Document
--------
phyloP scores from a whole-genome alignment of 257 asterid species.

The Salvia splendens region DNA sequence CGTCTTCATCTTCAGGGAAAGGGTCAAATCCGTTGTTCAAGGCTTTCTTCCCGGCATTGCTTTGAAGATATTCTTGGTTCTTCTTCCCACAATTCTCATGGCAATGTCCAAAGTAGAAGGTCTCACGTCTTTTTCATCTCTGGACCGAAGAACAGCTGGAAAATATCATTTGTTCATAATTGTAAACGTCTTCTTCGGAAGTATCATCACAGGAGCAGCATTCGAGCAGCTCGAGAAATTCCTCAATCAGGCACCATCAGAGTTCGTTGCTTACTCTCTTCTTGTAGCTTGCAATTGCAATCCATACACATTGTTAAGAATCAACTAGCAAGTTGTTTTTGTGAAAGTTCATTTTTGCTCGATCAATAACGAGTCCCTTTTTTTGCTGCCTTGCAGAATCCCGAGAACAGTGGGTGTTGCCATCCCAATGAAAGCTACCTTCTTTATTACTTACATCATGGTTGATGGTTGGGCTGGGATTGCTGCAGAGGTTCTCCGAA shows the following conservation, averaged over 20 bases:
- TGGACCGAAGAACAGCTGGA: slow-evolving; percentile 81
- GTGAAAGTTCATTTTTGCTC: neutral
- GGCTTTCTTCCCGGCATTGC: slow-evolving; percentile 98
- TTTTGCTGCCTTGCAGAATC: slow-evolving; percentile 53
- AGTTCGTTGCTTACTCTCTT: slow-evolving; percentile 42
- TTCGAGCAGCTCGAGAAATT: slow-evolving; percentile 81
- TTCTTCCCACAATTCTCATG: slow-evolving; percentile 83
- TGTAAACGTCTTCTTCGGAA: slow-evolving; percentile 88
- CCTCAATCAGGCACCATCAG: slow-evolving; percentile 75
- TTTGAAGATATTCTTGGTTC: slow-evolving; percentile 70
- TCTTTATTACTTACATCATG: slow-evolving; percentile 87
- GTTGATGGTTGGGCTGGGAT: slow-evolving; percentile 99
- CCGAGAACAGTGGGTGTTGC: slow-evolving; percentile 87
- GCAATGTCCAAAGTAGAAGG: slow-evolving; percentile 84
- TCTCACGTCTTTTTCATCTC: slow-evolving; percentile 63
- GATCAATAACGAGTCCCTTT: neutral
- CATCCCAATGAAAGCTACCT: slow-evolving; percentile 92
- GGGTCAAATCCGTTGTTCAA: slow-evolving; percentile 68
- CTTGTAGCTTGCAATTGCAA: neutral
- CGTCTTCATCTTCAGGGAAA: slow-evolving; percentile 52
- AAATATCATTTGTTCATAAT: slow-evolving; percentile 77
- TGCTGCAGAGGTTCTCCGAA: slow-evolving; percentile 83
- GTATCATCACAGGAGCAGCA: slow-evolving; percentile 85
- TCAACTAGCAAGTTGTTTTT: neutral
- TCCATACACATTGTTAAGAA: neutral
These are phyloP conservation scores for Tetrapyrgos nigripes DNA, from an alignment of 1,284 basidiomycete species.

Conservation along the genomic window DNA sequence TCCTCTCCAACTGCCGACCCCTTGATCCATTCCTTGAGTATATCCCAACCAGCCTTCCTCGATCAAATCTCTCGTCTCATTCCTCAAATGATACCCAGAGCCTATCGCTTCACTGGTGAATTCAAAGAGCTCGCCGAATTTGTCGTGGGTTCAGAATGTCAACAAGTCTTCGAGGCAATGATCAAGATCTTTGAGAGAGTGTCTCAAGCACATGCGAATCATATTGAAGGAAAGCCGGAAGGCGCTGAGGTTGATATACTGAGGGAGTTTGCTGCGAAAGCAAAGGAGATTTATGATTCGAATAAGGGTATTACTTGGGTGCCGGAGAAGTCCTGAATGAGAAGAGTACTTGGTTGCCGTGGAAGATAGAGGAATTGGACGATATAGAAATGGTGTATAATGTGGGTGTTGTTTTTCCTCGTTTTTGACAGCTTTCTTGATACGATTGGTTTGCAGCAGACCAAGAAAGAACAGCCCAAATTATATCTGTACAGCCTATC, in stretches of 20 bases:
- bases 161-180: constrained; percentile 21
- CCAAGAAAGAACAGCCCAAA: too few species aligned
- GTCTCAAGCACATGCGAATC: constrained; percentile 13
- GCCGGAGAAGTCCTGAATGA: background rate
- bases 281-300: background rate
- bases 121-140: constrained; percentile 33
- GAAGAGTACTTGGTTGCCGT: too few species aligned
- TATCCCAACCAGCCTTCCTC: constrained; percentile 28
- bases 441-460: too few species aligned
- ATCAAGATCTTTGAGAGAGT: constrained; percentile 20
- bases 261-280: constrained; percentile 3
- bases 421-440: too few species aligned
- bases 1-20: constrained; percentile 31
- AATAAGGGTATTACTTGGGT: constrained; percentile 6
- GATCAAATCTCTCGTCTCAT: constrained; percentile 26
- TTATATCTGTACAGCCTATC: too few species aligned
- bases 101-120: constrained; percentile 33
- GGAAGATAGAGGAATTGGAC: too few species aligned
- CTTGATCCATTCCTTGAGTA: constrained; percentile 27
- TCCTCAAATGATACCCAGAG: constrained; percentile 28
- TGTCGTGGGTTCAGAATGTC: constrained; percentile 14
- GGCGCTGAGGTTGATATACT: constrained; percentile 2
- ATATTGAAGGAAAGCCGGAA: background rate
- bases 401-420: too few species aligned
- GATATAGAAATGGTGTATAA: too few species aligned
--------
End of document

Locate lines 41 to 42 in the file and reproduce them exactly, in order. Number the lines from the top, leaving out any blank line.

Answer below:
- bases 421-440: too few species aligned
- bases 1-20: constrained; percentile 31